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25 January 2015 @ 03:14 pm
"On Advice from Mothers" -- Bridge Column, 25 May 1967  
Here's "On Advice from Mothers", my father's bridge column from May 25, 1967.  I'm able to follow most of this, although the nuances of doubles and duplicate bridge are a little beyond me.  (NB, the crack about North Dakota is heartfelt; we spent two years in Minot when Dad was in the Air Force, ending less than four years before this column came out.)

* * * * *

On Advice from Mothers

By Jerome J. Schneyer, M.D.

Southfield News

(May 25, 1967)

Once upon a time, there was a poor but honest boy named Jack, who, having demonstrated his bridge supremacy in his home town of Flouridation, North Dakota, set out to make his mark in the big wide world of bridge players. Jack had a kindly (aren't they all?) mother, who gave him this parting advice: "Jack, always trust people; the best in human nature will shine through." Very sweet. She can play bridge against me anytime.

North

K 6

A 10 9 8 5

K Q 6 2

4 2

West

  Q J 10 5

  6

  8 7 3

  A Q J 8 5

East (Jack)

  A 9 7 4 2

  K 3

  A 9 4

  K 9 3

South

  8 3

  Q J 7 4 2

  J 10 5

  10 7 6

Duplicate bridge                                 N         E         S          W

Both vulnerable                                 1        dbl       2        dbl

North deals                                        pass     pass     3        pass    

                                                         pass     dbl       pass     pass

                                                          pass

Opening lead: A

Jack hated to overcall on such a shaky space suit in the East seat and, besides, he had a textbook takeout double. South, the deceptive wretch, realized that, unless his partner's opening bid were very strong, and possible even then, East-West must have a cinch game in spades. Holding such wonderful heart support and no defensive values at all, he could afford to jazz up the bidding a bit; so he made a jump bid to 2♠ on a holding of 8-3 doubleton, just like he had it.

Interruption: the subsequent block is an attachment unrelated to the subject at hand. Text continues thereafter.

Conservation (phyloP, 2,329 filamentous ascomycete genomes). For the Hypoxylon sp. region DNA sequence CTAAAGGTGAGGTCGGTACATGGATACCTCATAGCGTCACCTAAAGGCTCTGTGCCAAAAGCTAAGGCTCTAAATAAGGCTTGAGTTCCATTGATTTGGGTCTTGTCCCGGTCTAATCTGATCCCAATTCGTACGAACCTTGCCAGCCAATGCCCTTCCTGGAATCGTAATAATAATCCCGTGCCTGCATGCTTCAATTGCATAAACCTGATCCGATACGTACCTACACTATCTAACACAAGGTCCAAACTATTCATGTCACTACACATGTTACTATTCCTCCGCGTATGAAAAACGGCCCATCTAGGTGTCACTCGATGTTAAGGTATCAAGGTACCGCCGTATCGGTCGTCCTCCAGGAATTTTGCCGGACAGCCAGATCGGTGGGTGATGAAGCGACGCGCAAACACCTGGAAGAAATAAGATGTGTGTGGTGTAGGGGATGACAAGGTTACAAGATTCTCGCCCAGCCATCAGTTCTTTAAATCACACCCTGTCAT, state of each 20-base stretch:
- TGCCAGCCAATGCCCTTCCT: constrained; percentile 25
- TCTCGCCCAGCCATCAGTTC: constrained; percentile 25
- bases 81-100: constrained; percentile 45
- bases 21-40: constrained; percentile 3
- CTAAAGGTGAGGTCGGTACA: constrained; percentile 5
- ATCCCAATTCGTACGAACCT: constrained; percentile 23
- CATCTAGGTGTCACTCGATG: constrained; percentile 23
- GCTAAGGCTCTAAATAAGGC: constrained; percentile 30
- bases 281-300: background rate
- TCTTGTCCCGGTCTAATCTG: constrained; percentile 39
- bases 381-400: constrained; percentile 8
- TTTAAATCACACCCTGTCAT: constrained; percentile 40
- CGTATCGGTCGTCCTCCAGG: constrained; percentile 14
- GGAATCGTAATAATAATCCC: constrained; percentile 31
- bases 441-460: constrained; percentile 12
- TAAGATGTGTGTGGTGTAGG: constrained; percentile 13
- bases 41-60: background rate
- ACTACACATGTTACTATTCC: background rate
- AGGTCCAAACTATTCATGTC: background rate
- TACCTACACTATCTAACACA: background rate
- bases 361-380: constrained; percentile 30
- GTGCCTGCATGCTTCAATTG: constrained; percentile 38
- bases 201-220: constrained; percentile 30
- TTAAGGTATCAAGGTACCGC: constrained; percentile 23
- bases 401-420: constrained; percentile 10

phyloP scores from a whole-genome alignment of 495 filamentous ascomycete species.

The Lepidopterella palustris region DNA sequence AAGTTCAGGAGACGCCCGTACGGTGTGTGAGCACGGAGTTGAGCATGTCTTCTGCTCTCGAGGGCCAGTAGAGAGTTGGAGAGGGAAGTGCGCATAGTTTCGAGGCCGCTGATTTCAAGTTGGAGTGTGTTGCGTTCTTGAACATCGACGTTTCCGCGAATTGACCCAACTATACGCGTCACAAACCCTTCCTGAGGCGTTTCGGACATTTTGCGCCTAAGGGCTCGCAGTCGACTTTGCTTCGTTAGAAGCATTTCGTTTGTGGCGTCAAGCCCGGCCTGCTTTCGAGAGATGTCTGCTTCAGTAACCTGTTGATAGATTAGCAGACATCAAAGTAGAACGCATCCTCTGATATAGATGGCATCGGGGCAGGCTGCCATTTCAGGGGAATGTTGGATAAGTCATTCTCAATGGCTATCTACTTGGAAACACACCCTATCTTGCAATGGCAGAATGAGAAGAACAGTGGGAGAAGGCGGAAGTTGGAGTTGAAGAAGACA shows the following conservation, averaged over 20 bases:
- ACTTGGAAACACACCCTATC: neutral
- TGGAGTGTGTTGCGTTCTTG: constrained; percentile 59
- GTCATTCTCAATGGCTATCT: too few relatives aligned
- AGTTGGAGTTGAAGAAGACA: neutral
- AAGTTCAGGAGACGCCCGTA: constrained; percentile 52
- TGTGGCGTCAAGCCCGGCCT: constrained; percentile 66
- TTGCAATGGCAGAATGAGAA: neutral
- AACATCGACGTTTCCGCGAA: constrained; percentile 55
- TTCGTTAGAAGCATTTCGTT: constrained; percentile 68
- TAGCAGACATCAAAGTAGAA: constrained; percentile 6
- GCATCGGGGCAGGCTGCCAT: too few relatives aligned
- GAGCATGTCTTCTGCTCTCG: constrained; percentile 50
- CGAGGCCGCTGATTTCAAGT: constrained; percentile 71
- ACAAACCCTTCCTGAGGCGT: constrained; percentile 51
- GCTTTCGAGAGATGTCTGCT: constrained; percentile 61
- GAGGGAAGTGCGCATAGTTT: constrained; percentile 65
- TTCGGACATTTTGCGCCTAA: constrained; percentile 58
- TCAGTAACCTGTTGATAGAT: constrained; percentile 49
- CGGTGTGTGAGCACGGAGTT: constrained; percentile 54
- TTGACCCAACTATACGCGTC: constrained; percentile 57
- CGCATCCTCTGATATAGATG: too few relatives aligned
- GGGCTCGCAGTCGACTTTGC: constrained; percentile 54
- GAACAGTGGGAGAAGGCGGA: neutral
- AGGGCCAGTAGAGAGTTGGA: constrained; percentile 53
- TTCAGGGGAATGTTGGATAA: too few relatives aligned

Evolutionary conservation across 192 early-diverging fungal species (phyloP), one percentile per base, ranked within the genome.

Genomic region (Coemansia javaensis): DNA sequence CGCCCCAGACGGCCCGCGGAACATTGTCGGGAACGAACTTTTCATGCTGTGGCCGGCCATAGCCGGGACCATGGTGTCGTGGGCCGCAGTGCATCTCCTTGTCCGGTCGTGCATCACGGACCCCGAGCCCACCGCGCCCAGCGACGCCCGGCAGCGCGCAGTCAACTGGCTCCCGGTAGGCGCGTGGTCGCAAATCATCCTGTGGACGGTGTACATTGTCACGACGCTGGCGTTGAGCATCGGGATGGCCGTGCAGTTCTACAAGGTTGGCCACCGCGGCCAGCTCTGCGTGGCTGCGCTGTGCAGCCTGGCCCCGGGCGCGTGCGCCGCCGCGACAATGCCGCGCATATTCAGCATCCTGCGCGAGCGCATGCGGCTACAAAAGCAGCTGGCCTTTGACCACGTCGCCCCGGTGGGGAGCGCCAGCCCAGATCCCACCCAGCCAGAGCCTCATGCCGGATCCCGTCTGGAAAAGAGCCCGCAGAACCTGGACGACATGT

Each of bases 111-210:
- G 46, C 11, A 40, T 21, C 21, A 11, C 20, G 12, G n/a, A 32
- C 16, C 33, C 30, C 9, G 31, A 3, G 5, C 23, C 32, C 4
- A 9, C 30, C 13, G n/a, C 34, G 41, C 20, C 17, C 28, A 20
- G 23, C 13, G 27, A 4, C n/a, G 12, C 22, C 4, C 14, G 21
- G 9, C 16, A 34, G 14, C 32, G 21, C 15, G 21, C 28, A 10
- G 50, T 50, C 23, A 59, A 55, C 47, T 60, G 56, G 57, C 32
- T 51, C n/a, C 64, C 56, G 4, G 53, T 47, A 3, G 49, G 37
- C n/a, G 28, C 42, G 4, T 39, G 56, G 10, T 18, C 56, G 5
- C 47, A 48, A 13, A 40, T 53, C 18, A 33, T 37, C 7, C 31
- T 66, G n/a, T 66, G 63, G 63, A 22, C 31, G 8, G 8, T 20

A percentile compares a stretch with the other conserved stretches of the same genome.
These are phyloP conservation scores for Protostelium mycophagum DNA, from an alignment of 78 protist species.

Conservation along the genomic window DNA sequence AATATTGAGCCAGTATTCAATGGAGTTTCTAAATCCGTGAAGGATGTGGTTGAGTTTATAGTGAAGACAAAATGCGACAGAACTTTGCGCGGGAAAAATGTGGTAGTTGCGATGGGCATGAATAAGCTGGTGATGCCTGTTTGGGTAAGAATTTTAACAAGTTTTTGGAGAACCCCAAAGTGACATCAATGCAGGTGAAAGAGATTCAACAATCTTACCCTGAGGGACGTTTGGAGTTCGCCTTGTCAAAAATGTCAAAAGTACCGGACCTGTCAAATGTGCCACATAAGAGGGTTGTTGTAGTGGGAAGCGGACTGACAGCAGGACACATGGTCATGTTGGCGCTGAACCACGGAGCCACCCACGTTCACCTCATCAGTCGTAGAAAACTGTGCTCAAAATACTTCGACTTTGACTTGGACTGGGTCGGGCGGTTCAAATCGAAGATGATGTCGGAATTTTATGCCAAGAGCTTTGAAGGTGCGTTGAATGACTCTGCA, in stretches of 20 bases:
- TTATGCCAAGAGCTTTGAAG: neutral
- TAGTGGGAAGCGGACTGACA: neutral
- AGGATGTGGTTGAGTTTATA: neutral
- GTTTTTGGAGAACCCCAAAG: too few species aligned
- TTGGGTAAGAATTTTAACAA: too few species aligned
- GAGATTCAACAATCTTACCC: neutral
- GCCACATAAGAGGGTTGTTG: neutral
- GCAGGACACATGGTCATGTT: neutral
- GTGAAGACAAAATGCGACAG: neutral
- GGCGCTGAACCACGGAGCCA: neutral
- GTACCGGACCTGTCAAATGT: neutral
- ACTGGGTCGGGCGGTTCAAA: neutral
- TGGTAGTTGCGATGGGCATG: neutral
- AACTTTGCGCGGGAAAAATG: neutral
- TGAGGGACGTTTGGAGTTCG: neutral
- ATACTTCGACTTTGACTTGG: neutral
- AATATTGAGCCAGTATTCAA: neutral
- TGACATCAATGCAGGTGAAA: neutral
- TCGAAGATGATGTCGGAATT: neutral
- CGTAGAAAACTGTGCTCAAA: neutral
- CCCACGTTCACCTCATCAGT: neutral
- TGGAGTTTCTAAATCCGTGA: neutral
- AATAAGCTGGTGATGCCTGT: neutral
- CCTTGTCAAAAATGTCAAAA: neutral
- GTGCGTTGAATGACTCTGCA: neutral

West naturally doubled this bid and, when the bidding came around to south again, he "rescued" himself to 3. Now West hated to bid clubs at the four level, so he passed the 3bid around to his partner, feeling that good old Jack would not forget his previous double.

The decision was in good hands: sure enough, Jack remembered that West had doubled 2♠ but, on looking at his own spade length, Jack figured that the double had been based on generally distributed strength. He remembered his mother's advice and trusted South's bidding implicitly, figuring South for something like K-Q-x-x-x of spades and Q-x-x of hearts. In any event, it was obvious that East-West had a misfit and that the opponents were never going to make 3. Decision made. . . "Double!" from Jack.

He was right, too. Three hearts went down one for 200 points to East-West and Jack was preening himself for heeding his mother when West drily pointed out that this penalty was hardly compensation for a vulnerable game, to say nothing of the ice-cold slam that East-West had missed. Poor Jack! To this day, he doesn't trust anyone, including his mother.

Shed a tear for Jack. Better bridge players than he have been talked out of contracts before this. Jack's trouble was that he placed too much faith in the opponents' bidding. Always remember that those guys are going to be giving you very little; they're out for themselves, drat 'em. In a situation like this, believe your partner; if he doubles the opponents' bid when logic tells you that he can't possibly have their suit, somebody is trying to pull a fast one and it's probably NOT your partner; he's on your side (it says here).

*****

Here's the column in its original published form:

On Advice from Mothers 25 May 1967 (cropped)
 
 
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